The city planning commission this week begins seriously grappling with the pros and cons of building 84 homes on the Aviza property, currently zoned for light industrial.

PLEASE NOTE: The image being used is a general location image and do not depict the actual project property boundaries, but are more of a general location description.

City planners say the multi-faceted issue may take two meetings to sort through. The first gathering is scheduled for 6 p.m., Thursday, June 13, at the council chambers at city hall.

The initial step is to recommend or deny rezoning 29.6-acres of the 43.4-acre parcel at 440 Kings Village Road. Specifically, the question before the planning commission is, Should the project site be amended from light industrial and rural residential to residential medium high density and open space?

Planners say they will take information gathered at the June 13 meeting and return as early as July 11 for formal action.

• AVIZA Site Owners Looking to Rezone and Build Homes on Property (includes video interview with project designer)

The Scotts Valley City Council will have the final say on the matter. If they vote to rezone the land, that change will be amended in the city’s general plan.

With the state pressuring cities statewide to build more housing there is little doubt that additional housing stock would be beneficial to residents, if it is priced within reach of workers such as teachers, firemen and policemen.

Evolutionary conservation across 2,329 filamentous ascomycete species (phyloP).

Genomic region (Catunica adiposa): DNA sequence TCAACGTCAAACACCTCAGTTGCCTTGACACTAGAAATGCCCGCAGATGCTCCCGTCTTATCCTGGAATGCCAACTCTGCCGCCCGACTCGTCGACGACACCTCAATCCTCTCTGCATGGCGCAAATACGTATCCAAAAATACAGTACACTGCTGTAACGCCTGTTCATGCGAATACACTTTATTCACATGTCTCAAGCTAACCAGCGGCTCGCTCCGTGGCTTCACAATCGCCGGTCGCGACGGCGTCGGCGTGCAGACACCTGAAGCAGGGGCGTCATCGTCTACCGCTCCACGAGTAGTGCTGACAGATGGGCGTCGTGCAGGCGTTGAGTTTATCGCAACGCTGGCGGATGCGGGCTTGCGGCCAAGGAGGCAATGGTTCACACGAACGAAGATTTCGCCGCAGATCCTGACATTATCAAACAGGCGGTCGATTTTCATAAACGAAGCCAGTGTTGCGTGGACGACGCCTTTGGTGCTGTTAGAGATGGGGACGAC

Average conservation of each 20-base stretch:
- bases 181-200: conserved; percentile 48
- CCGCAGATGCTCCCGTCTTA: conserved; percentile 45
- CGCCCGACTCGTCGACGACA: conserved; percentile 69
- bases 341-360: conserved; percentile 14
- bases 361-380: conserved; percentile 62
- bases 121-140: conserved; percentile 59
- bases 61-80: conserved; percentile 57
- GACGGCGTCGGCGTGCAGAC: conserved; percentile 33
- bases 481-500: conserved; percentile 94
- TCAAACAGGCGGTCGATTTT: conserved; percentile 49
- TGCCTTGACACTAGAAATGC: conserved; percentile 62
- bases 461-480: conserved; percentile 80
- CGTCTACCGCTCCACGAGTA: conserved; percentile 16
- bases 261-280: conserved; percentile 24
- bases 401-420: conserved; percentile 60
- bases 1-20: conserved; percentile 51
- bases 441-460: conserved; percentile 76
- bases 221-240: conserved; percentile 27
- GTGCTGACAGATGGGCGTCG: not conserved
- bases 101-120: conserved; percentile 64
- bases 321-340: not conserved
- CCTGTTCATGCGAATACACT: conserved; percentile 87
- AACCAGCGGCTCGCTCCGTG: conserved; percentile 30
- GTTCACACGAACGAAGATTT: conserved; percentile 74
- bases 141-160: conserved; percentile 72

Affordable housing worries groups such as Affordable Housing Now!, which submitted a letter to the planning commission.

”While in most of the City a project like this would require a minimum number of units (at least 15 percent) be provided at affordable prices, this site does not fall within the area where those inclusionary rules apply,” wrote Tim Willoughby, the group’s chairperson.

However, if 84 housing units are approved on the land, planners say about 224 residents could call the Aviza property home. And with that change comes increased traffic.

“All impacts would be reduced to less-than-significant levels with one exception: transportation/circulation, under cumulative conditions, would be (and would remain) significant and unavoidable,” according to a planning staff report.

Most impacted would be the intersection of Mt. Hermon Road/La Madrona Drive and Highway 17 south. During afternoon peak hours, the traffic levels in that area would fall to level of service F.

At level of service F, a road is in a constant traffic jam.

The intersection of Scotts Valley Drive and Mt. Hermon Road, where new signals were recently installed, would also be severely impacted.

Another comment received by the planning commission involved traffic increases on surface streets near the entrance of the proposed development across from Sky Park.

“While any use of the Aviza property will add traffic, a multi-residential use will surely add more as residents go to and from their homes for work, school children, shopping and other activities,” wrote resident Richard Bayer. “I consider this to be a very dangerous situation for the city to take on and a massive expense for the city or developer…I urge you to demand a major traffic analysis and safety plan before taking action on this proposal.”

The draft environmental impact report identified six intersections that would constitute most of the proposed project-generated traffic and where those impacts would occur.

For a detail planning commission agenda for June 13, go to

David Leland
David is a local resident, a writer, MSV Columnist and a heck of a nice guy who cares about our commUNITY